An integrated hydro-ecological model for fen conservation


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Title An integrated hydro-ecological model for fen conservation
Period 04 / 2005 - 03 / 2009
Status Completed
Dissertation Yes
Research number OND1317414
Data Supplier Website Sense


Deterioration of a groundwater-dependent ecosystem in the Netherlands Species-rich fens, a type of groundwater-dependent vegetation, are one of the threatened ecosystems in the Netherlands. The Dutch fens typically emerge as a successional stage of terrestrialization from turf ponds dug for peat extraction since the 17th century. Despite their anthropogenic origin, they have a rich biodiversity and contain many internationally-rare plant species. During the last decades, however, the fens are severely deteriorated because of 1) absence of new creation of turf ponds and 2) change in water quantity and quality. The latter is mainly triggered by eutrophication and acidification of surface water and fragmentation of groundwater which otherwise contributes in lowering nutrient availability and buffering acidity. As a result, the species-rich fen communities have declined not only in extent but also in connectivity, leaving the remnant populations even more vulnerable. Needs for integrated eco-hydrological models for fen conservation Under the given conditions there are no single remedies which can ideally conserve the fens. Rather, attempts to seek for an optimal combination and arrangement of several conservation measures are needed. A modeling study will help examining the mutual effects of conservation options and human disturbances that are difficult to study empirically. As fens are subject to strong influence of water, explicit consideration of hydrological and ecological processes, as well as their interactions, is a prerequisite for such a model. A challenging topic in the eco-hydrological integration is that the cause-effect chains of the fen systems involve a number of interacting processes which occur on a variety of scales both in time and space. There have been many studies in the past to link hydrological and ecological knowledge by use of statistical methods or expert knowledge. However these models have weaknesses in handling different scales and/or extrapolating their prediction to other domains. In contrast, process-based, mechanistic models have a potential to overcome these issues. Aim - Understanding the influence of human interference on fen ecosystems: how do individual plants response to resources and stress in the rhizosphere which are strongly regulated by hydrological processes? How do species-specific responses influence species interaction on a local scale and thus species composition? - Evaluating various conservation measures to provide scientific underpinnings for decision making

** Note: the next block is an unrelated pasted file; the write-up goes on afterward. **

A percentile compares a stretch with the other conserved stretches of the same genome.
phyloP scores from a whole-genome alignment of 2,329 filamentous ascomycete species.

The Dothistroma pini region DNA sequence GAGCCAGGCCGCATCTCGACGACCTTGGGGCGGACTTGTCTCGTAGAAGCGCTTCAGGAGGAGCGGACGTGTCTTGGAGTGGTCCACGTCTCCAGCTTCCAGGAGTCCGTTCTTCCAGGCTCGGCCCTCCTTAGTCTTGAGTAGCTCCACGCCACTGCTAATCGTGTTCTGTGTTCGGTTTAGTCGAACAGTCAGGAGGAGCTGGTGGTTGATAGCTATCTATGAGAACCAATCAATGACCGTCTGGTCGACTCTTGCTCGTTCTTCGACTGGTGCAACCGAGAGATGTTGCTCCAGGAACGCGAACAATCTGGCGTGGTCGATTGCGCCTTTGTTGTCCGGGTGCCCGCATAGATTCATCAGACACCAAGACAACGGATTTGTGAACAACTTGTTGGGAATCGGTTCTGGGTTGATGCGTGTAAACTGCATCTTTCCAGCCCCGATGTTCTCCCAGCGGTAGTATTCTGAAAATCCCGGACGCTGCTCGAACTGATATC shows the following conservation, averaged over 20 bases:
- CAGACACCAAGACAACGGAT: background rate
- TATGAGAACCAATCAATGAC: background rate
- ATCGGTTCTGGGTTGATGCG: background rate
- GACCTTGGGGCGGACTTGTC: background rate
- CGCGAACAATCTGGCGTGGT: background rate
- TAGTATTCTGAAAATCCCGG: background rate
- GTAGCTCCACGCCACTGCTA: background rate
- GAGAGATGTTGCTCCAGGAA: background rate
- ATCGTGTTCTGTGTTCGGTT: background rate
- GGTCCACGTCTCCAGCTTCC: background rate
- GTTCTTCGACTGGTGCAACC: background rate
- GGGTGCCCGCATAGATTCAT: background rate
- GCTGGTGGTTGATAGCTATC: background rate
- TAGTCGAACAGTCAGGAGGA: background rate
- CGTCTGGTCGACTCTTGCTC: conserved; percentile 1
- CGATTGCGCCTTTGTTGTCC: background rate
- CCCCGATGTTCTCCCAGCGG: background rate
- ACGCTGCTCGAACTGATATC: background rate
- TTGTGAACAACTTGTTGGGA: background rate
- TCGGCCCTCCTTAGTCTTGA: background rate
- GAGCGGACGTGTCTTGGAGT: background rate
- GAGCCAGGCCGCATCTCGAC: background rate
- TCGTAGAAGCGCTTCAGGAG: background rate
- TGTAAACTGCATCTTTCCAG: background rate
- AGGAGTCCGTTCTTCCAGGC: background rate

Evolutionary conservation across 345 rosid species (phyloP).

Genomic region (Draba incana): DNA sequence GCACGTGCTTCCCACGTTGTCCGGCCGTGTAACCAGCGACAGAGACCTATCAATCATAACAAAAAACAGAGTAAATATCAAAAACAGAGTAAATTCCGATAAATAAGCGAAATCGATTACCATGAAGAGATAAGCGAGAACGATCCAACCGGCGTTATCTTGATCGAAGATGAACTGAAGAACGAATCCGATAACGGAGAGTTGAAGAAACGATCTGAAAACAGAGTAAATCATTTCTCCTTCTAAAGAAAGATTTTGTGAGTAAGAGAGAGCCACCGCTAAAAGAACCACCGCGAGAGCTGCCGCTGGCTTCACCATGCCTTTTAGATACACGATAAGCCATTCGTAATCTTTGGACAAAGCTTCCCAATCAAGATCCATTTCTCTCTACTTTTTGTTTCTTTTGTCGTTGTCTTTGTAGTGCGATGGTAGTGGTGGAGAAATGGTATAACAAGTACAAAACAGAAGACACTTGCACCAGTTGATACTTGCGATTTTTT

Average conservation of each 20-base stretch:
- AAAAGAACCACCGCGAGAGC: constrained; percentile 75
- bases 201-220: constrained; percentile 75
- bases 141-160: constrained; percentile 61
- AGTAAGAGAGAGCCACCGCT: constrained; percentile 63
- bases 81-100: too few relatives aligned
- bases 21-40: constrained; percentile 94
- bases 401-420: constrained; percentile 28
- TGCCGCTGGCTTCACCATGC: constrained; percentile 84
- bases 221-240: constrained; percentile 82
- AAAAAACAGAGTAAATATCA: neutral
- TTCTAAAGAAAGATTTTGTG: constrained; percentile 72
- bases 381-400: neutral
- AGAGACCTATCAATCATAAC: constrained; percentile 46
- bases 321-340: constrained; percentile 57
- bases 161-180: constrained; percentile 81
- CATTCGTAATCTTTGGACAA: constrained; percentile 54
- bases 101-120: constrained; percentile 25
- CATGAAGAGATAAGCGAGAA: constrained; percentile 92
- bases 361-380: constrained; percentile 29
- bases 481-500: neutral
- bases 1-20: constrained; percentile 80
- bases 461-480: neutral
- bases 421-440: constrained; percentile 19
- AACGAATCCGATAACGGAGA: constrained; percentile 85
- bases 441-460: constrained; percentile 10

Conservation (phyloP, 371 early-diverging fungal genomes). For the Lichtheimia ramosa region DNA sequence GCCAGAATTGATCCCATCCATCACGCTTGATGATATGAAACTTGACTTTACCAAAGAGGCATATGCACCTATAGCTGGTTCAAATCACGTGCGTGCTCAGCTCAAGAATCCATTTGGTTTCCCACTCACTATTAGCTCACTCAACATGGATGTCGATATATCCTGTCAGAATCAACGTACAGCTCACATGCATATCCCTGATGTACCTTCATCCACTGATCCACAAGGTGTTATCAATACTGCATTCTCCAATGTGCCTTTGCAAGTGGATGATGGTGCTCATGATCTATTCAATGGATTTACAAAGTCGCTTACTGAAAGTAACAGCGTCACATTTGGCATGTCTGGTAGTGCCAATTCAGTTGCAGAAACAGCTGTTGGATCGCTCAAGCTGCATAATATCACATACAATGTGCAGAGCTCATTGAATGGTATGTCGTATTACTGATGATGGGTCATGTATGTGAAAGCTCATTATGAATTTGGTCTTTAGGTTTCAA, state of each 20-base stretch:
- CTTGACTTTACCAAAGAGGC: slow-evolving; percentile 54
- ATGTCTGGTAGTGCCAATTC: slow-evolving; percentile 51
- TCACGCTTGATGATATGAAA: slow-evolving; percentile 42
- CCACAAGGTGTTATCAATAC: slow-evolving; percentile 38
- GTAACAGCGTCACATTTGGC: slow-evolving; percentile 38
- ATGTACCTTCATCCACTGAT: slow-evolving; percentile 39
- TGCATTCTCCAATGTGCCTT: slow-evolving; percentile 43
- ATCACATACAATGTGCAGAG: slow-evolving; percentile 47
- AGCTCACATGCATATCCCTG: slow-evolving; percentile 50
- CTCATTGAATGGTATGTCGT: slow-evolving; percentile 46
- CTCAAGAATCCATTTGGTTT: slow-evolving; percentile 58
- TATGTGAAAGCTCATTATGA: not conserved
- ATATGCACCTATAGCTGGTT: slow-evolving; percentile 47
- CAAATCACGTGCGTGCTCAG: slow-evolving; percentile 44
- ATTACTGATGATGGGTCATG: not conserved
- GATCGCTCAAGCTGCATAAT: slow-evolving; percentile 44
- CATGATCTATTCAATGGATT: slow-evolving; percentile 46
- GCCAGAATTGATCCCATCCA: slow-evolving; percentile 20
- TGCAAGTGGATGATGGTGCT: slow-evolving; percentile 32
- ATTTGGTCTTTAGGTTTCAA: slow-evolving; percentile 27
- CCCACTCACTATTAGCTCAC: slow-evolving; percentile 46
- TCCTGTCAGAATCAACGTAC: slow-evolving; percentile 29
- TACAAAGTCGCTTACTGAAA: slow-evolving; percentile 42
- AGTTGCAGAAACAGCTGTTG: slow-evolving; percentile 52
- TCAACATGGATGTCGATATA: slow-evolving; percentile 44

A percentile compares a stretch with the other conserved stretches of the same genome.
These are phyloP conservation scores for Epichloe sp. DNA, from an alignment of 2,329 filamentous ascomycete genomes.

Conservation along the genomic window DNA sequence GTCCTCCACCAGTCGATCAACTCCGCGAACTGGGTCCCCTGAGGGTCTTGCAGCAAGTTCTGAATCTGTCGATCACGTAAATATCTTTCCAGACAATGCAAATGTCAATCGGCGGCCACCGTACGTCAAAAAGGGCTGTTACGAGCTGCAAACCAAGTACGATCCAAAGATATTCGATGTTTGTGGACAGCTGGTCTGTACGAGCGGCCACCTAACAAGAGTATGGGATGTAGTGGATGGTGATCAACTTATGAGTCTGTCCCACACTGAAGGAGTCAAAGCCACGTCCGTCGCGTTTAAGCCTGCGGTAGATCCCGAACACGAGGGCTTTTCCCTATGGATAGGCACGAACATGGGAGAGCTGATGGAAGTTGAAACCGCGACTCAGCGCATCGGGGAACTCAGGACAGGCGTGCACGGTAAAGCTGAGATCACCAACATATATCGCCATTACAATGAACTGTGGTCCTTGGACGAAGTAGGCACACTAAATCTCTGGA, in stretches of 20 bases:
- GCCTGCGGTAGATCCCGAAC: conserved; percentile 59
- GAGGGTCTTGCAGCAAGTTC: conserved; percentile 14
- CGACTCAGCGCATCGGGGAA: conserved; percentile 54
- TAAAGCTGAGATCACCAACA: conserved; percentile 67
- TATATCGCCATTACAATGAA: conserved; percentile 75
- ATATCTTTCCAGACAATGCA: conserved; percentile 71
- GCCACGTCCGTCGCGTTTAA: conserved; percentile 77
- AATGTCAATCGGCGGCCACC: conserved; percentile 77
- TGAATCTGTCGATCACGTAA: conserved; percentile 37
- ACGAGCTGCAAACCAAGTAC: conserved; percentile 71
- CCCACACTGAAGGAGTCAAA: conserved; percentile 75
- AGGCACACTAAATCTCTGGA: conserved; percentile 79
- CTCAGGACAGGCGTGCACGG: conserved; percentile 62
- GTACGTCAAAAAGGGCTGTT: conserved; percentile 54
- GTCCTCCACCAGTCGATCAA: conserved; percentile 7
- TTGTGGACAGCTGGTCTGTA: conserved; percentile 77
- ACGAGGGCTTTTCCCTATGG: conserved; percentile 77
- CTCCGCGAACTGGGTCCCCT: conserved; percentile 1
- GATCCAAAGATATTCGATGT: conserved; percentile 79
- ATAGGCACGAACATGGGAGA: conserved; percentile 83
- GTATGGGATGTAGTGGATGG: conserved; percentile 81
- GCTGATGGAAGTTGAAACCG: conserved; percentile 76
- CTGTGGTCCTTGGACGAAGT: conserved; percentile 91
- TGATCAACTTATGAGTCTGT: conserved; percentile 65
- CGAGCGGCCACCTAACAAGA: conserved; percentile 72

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Supervisor Prof.dr. P.C. (Peter) de Ruiter
Supervisor Prof.dr. M.J. (Martin) Wassen
Doctoral/PhD student Y. Fujita

Related research (upper level)


D22400 Ecology

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